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Lack of Effect of L-Carnitine Supplementation on Weight Gain in Very Preterm Infants



Carnitine transfer across the placenta occurs predominantly during the third trimester. Unless L-carnitine is provided, very preterm infants develop carnitine deficiency. Although breast milk and infant formulas contain L-carnitine, parenteral nutrition solutions do not routinely provide L-carnitine. We hypothesized that prolonged L-carnitine supplementation in very preterm infants would improve weight gain and shorten length of stay in the hospital.


The study was a double-blind parallel placebo-controlled randomized clinical trial. Eligible patients were <29 weeks of gestation, <72 hours of age, and did not have a potentially life-threatening congenital malformation or hereditary metabolic disorder. Patients were stratified by gestational age (23 to 256/7 and 26 to 286/7 weeks), and randomized to receive, either L-carnitine at a dose of 50?μmol/kg/day, or placebo. Carnitine was provided intravenously until the infants tolerated 16?ml/day of feeds. The sample size was calculated to have 80% power to detect a 10% increase in weight gain from birth until 36 weeks of postmenstrual age or discharge from the hospital. Secondary outcome variables included food efficiency (defined as weight gain divided by caloric intake), weight gain at 4 weeks of age, time to regain birth weight and length of stay.


Among the 63 infants enrolled in the trial, 32 were randomized to L-carnitine and 31 to placebo. L-Carnitine supplementation did not significantly affect average daily weight gain from birth until 36 weeks or hospital discharge, or any of the secondary outcome variables.


Prolonged supplementation of L-carnitine did not improve long-term weight gain in very preterm infants.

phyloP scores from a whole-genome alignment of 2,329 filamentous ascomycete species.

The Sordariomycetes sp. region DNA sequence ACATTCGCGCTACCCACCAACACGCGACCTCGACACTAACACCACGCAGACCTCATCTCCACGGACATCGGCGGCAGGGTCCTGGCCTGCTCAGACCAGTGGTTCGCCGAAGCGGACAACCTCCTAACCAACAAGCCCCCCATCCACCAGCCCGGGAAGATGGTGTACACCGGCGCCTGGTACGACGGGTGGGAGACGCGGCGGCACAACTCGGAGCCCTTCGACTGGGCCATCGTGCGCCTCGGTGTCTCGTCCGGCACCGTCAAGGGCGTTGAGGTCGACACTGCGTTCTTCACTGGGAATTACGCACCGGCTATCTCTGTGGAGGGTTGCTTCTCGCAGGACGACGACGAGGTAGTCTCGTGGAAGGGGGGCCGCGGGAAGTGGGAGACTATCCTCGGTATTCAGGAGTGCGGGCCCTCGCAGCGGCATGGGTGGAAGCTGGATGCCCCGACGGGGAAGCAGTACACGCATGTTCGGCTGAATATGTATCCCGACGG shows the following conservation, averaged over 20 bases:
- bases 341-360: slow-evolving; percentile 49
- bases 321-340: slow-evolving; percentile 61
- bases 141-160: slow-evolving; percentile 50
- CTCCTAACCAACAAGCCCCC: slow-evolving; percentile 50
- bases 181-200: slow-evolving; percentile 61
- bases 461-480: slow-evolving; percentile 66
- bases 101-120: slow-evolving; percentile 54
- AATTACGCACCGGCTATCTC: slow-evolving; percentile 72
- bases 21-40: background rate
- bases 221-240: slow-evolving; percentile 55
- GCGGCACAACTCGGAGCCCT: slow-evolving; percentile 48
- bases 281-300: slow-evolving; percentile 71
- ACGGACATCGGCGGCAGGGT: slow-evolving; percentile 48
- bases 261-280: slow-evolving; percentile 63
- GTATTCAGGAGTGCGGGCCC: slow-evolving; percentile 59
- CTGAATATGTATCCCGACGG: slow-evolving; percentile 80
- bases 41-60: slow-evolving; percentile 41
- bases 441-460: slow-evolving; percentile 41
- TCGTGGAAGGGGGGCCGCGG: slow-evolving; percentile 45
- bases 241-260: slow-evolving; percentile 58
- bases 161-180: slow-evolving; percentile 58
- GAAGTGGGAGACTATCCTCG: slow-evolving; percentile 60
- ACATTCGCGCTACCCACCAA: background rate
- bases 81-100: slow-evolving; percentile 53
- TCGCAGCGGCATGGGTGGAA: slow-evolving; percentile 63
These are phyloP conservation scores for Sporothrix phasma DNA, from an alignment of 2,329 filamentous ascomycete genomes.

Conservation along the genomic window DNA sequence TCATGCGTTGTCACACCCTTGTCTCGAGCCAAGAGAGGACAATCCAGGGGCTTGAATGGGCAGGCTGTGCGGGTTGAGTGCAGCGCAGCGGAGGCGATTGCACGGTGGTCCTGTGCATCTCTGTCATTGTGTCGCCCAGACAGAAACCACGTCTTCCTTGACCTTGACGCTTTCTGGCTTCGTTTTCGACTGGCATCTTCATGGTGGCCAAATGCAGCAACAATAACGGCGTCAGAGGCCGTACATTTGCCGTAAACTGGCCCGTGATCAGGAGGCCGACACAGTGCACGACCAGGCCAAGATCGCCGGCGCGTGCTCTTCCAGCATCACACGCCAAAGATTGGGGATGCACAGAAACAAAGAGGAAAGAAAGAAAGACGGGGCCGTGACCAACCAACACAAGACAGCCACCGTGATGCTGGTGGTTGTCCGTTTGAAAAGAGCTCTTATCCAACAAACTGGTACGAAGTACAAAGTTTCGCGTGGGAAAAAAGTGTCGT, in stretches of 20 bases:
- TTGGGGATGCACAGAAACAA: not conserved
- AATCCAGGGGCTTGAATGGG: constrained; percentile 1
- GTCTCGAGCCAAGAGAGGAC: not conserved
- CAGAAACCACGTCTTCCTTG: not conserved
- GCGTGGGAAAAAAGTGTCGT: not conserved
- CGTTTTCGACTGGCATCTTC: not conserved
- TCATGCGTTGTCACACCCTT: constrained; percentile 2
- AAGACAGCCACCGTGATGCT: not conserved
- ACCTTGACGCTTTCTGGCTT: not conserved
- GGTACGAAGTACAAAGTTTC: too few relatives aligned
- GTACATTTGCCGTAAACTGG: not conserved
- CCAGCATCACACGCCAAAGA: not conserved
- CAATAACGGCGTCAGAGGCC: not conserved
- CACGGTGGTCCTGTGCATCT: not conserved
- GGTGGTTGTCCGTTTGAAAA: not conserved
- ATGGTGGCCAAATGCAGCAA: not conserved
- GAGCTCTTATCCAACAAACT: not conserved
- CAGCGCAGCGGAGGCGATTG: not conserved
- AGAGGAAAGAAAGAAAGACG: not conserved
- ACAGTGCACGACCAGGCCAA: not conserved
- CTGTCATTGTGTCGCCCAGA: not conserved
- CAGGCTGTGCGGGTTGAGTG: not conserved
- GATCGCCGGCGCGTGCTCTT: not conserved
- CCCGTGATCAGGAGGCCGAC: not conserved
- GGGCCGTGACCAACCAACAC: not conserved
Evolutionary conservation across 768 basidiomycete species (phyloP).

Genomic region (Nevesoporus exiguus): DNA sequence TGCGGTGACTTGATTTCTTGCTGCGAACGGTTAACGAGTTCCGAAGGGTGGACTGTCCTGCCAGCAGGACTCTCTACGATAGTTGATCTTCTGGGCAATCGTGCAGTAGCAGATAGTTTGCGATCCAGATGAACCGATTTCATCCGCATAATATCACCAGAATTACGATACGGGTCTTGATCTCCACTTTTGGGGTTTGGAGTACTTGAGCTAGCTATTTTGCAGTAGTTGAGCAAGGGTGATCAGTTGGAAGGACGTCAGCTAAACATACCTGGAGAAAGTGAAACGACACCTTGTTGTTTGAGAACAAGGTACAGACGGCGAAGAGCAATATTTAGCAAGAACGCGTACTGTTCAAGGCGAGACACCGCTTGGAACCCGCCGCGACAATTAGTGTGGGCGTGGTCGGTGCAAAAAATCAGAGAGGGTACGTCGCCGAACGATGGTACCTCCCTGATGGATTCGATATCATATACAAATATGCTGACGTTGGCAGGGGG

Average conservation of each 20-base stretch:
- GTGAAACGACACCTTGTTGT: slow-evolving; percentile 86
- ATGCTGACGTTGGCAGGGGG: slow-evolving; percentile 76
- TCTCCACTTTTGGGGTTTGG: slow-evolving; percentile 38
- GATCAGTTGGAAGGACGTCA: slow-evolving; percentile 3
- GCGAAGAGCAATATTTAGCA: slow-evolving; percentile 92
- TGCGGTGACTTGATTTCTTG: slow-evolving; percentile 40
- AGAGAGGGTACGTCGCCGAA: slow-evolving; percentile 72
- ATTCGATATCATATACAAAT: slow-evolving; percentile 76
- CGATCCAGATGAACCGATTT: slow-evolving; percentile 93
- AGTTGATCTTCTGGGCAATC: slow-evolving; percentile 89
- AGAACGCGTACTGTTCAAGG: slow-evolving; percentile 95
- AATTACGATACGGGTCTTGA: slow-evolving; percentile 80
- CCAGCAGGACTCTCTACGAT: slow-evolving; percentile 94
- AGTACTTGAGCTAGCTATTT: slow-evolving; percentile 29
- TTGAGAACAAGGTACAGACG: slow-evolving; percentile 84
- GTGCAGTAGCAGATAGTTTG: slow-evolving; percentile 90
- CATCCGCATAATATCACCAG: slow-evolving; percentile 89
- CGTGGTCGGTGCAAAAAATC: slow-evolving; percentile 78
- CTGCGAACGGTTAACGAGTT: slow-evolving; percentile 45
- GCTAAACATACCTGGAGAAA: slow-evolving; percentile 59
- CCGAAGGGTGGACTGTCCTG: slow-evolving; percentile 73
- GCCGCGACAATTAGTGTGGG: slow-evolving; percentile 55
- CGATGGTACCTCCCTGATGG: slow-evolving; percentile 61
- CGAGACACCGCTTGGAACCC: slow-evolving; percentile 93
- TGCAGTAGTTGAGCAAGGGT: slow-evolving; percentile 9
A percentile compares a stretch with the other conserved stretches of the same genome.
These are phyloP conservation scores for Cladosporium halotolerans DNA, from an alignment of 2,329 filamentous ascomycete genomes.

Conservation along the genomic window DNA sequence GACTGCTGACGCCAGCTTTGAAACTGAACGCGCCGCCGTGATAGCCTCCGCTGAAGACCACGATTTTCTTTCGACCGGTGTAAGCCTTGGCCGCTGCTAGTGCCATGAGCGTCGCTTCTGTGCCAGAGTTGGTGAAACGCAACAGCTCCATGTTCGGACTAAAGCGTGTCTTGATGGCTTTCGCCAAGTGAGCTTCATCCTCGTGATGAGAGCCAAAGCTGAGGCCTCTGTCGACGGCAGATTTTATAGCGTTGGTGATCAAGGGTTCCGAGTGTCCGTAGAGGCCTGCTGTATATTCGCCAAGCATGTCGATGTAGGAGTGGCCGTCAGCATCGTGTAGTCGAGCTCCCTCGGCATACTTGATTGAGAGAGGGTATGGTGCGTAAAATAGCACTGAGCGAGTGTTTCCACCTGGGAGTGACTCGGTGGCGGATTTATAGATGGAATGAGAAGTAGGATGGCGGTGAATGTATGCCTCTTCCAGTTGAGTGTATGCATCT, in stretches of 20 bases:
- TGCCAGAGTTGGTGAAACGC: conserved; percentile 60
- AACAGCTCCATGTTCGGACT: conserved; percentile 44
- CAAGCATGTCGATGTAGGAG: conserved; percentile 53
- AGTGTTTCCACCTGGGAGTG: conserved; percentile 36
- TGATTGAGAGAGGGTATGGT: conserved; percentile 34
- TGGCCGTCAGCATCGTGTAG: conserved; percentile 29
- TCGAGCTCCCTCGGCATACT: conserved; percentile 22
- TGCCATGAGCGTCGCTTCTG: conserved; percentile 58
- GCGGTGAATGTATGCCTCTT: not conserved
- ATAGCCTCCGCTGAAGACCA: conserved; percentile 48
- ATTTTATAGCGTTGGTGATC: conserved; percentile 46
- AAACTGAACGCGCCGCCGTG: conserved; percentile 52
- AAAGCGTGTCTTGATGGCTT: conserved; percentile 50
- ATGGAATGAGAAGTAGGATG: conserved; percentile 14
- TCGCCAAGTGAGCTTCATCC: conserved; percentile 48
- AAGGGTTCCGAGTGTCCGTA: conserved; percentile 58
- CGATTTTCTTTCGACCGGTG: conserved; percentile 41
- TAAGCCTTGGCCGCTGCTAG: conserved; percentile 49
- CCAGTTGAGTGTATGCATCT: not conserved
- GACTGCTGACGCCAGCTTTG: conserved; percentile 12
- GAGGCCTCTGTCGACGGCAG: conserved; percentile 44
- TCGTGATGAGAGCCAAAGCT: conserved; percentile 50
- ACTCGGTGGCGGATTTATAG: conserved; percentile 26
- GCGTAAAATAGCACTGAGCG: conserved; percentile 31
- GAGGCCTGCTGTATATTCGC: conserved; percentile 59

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Preliminary results were presented at the New York Perinatal Society, New York, NY, 5/28/02, at the Annual Meeting of the Eastern Society for Pediatric Research, Old Greenwich, CT, 3/23/03, and at the Annual Meeting of the Society for Pediatric Research at Seattle, WA, 5/6/03. We thank all the parents for allowing their babies to participate in this study, the personnel of the pharmacy and the neonatal intensive care unit at Weiler Hospital for their help in conducting the trial. We thank the attendings and fellows, neonatal nurse practitioners, family nurse practitioner and physician assistants who helped recruit patients and conduct the trial. We thank all members of the IRB who participated in the DSMB for this study: Katherine Freeman, MPH, Morri Markowitz, MD, Shlomo Shinnar, MD and Mark Sinnett, PharmD. We also thank Ruth E.K. Stein, MD and Andrew D. Racine, MD for reviewing the first version of the manuscript.

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Pande, S., Brion, L., Campbell, D. et al. Lack of Effect of L-Carnitine Supplementation on Weight Gain in Very Preterm Infants. J Perinatol 25, 470–477 (2005).

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